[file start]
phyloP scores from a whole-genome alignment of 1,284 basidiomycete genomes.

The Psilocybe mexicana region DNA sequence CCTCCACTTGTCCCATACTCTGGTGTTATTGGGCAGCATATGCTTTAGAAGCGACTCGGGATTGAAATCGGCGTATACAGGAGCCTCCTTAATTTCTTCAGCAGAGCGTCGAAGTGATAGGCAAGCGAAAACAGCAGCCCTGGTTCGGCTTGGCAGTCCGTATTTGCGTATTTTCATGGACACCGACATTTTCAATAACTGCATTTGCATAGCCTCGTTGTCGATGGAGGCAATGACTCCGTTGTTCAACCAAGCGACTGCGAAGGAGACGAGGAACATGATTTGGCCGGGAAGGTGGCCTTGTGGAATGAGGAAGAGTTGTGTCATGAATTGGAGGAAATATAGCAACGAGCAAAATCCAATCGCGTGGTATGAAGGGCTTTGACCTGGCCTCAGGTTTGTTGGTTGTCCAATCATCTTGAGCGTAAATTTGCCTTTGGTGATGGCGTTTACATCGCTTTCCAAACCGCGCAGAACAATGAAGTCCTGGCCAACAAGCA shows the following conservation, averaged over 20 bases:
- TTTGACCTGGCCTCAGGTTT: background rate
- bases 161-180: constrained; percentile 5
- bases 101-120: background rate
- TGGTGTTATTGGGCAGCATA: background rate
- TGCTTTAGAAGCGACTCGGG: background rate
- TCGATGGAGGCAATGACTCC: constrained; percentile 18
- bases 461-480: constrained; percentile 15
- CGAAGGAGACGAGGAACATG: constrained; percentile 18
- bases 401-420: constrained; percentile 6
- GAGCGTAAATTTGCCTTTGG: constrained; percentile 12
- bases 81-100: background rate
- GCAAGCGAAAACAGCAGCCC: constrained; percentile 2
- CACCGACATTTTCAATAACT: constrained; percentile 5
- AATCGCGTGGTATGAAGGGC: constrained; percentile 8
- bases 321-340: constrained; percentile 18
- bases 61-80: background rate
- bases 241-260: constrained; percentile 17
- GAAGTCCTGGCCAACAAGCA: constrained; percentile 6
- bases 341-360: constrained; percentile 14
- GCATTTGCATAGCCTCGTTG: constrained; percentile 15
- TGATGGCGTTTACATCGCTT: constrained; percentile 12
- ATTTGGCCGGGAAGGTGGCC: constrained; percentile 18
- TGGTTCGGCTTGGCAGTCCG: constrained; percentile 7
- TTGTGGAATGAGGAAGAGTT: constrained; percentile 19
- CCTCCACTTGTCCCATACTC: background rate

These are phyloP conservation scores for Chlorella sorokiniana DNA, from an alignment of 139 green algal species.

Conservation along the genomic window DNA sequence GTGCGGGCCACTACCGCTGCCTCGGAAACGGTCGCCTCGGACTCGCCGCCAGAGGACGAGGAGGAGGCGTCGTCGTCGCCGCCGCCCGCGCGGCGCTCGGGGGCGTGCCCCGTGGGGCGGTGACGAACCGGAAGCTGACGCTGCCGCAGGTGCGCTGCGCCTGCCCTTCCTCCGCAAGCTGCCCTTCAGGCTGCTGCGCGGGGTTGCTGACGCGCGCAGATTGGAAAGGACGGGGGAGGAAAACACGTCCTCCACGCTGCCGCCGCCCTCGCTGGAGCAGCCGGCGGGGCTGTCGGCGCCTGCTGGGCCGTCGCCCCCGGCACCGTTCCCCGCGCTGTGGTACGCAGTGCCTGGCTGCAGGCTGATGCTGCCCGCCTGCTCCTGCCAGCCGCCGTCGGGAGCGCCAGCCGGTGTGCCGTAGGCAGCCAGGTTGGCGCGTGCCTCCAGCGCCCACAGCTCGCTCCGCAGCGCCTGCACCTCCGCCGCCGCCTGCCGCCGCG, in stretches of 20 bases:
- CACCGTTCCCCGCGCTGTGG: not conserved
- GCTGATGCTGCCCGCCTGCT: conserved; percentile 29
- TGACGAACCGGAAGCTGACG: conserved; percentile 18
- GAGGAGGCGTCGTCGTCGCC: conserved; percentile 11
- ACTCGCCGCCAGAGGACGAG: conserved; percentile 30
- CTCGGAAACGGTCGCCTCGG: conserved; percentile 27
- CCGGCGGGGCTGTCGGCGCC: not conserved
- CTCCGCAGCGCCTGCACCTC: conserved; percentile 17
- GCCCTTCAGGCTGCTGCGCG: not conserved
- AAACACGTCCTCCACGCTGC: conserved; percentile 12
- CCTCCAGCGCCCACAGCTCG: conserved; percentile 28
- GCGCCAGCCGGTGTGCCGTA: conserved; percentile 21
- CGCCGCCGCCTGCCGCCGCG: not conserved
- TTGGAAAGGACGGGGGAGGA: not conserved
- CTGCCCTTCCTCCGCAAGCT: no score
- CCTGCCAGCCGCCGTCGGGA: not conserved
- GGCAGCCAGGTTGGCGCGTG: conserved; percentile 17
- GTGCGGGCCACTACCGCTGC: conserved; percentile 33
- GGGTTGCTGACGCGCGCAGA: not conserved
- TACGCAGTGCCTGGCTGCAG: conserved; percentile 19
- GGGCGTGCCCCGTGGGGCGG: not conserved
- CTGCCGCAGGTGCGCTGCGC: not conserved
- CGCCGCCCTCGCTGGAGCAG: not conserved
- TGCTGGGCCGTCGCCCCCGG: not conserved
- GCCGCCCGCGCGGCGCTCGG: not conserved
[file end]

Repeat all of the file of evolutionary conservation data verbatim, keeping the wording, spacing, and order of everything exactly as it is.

phyloP scores from a whole-genome alignment of 1,284 basidiomycete genomes.

The Psilocybe mexicana region DNA sequence CCTCCACTTGTCCCATACTCTGGTGTTATTGGGCAGCATATGCTTTAGAAGCGACTCGGGATTGAAATCGGCGTATACAGGAGCCTCCTTAATTTCTTCAGCAGAGCGTCGAAGTGATAGGCAAGCGAAAACAGCAGCCCTGGTTCGGCTTGGCAGTCCGTATTTGCGTATTTTCATGGACACCGACATTTTCAATAACTGCATTTGCATAGCCTCGTTGTCGATGGAGGCAATGACTCCGTTGTTCAACCAAGCGACTGCGAAGGAGACGAGGAACATGATTTGGCCGGGAAGGTGGCCTTGTGGAATGAGGAAGAGTTGTGTCATGAATTGGAGGAAATATAGCAACGAGCAAAATCCAATCGCGTGGTATGAAGGGCTTTGACCTGGCCTCAGGTTTGTTGGTTGTCCAATCATCTTGAGCGTAAATTTGCCTTTGGTGATGGCGTTTACATCGCTTTCCAAACCGCGCAGAACAATGAAGTCCTGGCCAACAAGCA shows the following conservation, averaged over 20 bases:
- TTTGACCTGGCCTCAGGTTT: background rate
- bases 161-180: constrained; percentile 5
- bases 101-120: background rate
- TGGTGTTATTGGGCAGCATA: background rate
- TGCTTTAGAAGCGACTCGGG: background rate
- TCGATGGAGGCAATGACTCC: constrained; percentile 18
- bases 461-480: constrained; percentile 15
- CGAAGGAGACGAGGAACATG: constrained; percentile 18
- bases 401-420: constrained; percentile 6
- GAGCGTAAATTTGCCTTTGG: constrained; percentile 12
- bases 81-100: background rate
- GCAAGCGAAAACAGCAGCCC: constrained; percentile 2
- CACCGACATTTTCAATAACT: constrained; percentile 5
- AATCGCGTGGTATGAAGGGC: constrained; percentile 8
- bases 321-340: constrained; percentile 18
- bases 61-80: background rate
- bases 241-260: constrained; percentile 17
- GAAGTCCTGGCCAACAAGCA: constrained; percentile 6
- bases 341-360: constrained; percentile 14
- GCATTTGCATAGCCTCGTTG: constrained; percentile 15
- TGATGGCGTTTACATCGCTT: constrained; percentile 12
- ATTTGGCCGGGAAGGTGGCC: constrained; percentile 18
- TGGTTCGGCTTGGCAGTCCG: constrained; percentile 7
- TTGTGGAATGAGGAAGAGTT: constrained; percentile 19
- CCTCCACTTGTCCCATACTC: background rate

These are phyloP conservation scores for Chlorella sorokiniana DNA, from an alignment of 139 green algal species.

Conservation along the genomic window DNA sequence GTGCGGGCCACTACCGCTGCCTCGGAAACGGTCGCCTCGGACTCGCCGCCAGAGGACGAGGAGGAGGCGTCGTCGTCGCCGCCGCCCGCGCGGCGCTCGGGGGCGTGCCCCGTGGGGCGGTGACGAACCGGAAGCTGACGCTGCCGCAGGTGCGCTGCGCCTGCCCTTCCTCCGCAAGCTGCCCTTCAGGCTGCTGCGCGGGGTTGCTGACGCGCGCAGATTGGAAAGGACGGGGGAGGAAAACACGTCCTCCACGCTGCCGCCGCCCTCGCTGGAGCAGCCGGCGGGGCTGTCGGCGCCTGCTGGGCCGTCGCCCCCGGCACCGTTCCCCGCGCTGTGGTACGCAGTGCCTGGCTGCAGGCTGATGCTGCCCGCCTGCTCCTGCCAGCCGCCGTCGGGAGCGCCAGCCGGTGTGCCGTAGGCAGCCAGGTTGGCGCGTGCCTCCAGCGCCCACAGCTCGCTCCGCAGCGCCTGCACCTCCGCCGCCGCCTGCCGCCGCG, in stretches of 20 bases:
- CACCGTTCCCCGCGCTGTGG: not conserved
- GCTGATGCTGCCCGCCTGCT: conserved; percentile 29
- TGACGAACCGGAAGCTGACG: conserved; percentile 18
- GAGGAGGCGTCGTCGTCGCC: conserved; percentile 11
- ACTCGCCGCCAGAGGACGAG: conserved; percentile 30
- CTCGGAAACGGTCGCCTCGG: conserved; percentile 27
- CCGGCGGGGCTGTCGGCGCC: not conserved
- CTCCGCAGCGCCTGCACCTC: conserved; percentile 17
- GCCCTTCAGGCTGCTGCGCG: not conserved
- AAACACGTCCTCCACGCTGC: conserved; percentile 12
- CCTCCAGCGCCCACAGCTCG: conserved; percentile 28
- GCGCCAGCCGGTGTGCCGTA: conserved; percentile 21
- CGCCGCCGCCTGCCGCCGCG: not conserved
- TTGGAAAGGACGGGGGAGGA: not conserved
- CTGCCCTTCCTCCGCAAGCT: no score
- CCTGCCAGCCGCCGTCGGGA: not conserved
- GGCAGCCAGGTTGGCGCGTG: conserved; percentile 17
- GTGCGGGCCACTACCGCTGC: conserved; percentile 33
- GGGTTGCTGACGCGCGCAGA: not conserved
- TACGCAGTGCCTGGCTGCAG: conserved; percentile 19
- GGGCGTGCCCCGTGGGGCGG: not conserved
- CTGCCGCAGGTGCGCTGCGC: not conserved
- CGCCGCCCTCGCTGGAGCAG: not conserved
- TGCTGGGCCGTCGCCCCCGG: not conserved
- GCCGCCCGCGCGGCGCTCGG: not conserved